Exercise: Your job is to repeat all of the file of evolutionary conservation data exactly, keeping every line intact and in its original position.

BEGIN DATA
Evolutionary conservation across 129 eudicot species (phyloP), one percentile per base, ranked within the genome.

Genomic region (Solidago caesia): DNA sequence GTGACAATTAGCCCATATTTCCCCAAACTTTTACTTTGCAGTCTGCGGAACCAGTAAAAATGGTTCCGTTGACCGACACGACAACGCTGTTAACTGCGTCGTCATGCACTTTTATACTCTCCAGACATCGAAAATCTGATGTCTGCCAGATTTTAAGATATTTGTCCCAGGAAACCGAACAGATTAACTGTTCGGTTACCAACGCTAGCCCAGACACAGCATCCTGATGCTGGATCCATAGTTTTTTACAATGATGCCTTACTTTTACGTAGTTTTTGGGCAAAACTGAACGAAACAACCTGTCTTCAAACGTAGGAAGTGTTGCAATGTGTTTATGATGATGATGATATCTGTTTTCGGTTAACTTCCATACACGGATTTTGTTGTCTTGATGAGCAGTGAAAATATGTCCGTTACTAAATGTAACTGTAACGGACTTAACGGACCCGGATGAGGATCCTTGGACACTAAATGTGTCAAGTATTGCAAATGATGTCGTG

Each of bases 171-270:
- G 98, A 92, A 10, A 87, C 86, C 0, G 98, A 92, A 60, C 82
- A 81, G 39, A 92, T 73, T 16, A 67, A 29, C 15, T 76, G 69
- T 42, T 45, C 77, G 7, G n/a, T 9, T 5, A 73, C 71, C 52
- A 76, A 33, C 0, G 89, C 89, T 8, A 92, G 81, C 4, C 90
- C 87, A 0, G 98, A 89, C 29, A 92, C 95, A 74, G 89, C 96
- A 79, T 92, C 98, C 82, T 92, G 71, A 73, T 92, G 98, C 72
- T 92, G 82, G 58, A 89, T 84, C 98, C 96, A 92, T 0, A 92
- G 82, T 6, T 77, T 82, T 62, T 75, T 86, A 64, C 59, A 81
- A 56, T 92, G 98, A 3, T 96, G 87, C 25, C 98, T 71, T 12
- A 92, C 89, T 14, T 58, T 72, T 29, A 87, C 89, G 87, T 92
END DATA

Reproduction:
Evolutionary conservation across 129 eudicot species (phyloP), one percentile per base, ranked within the genome.

Genomic region (Solidago caesia): DNA sequence GTGACAATTAGCCCATATTTCCCCAAACTTTTACTTTGCAGTCTGCGGAACCAGTAAAAATGGTTCCGTTGACCGACACGACAACGCTGTTAACTGCGTCGTCATGCACTTTTATACTCTCCAGACATCGAAAATCTGATGTCTGCCAGATTTTAAGATATTTGTCCCAGGAAACCGAACAGATTAACTGTTCGGTTACCAACGCTAGCCCAGACACAGCATCCTGATGCTGGATCCATAGTTTTTTACAATGATGCCTTACTTTTACGTAGTTTTTGGGCAAAACTGAACGAAACAACCTGTCTTCAAACGTAGGAAGTGTTGCAATGTGTTTATGATGATGATGATATCTGTTTTCGGTTAACTTCCATACACGGATTTTGTTGTCTTGATGAGCAGTGAAAATATGTCCGTTACTAAATGTAACTGTAACGGACTTAACGGACCCGGATGAGGATCCTTGGACACTAAATGTGTCAAGTATTGCAAATGATGTCGTG

Each of bases 171-270:
- G 98, A 92, A 10, A 87, C 86, C 0, G 98, A 92, A 60, C 82
- A 81, G 39, A 92, T 73, T 16, A 67, A 29, C 15, T 76, G 69
- T 42, T 45, C 77, G 7, G n/a, T 9, T 5, A 73, C 71, C 52
- A 76, A 33, C 0, G 89, C 89, T 8, A 92, G 81, C 4, C 90
- C 87, A 0, G 98, A 89, C 29, A 92, C 95, A 74, G 89, C 96
- A 79, T 92, C 98, C 82, T 92, G 71, A 73, T 92, G 98, C 72
- T 92, G 82, G 58, A 89, T 84, C 98, C 96, A 92, T 0, A 92
- G 82, T 6, T 77, T 82, T 62, T 75, T 86, A 64, C 59, A 81
- A 56, T 92, G 98, A 3, T 96, G 87, C 25, C 98, T 71, T 12
- A 92, C 89, T 14, T 58, T 72, T 29, A 87, C 89, G 87, T 92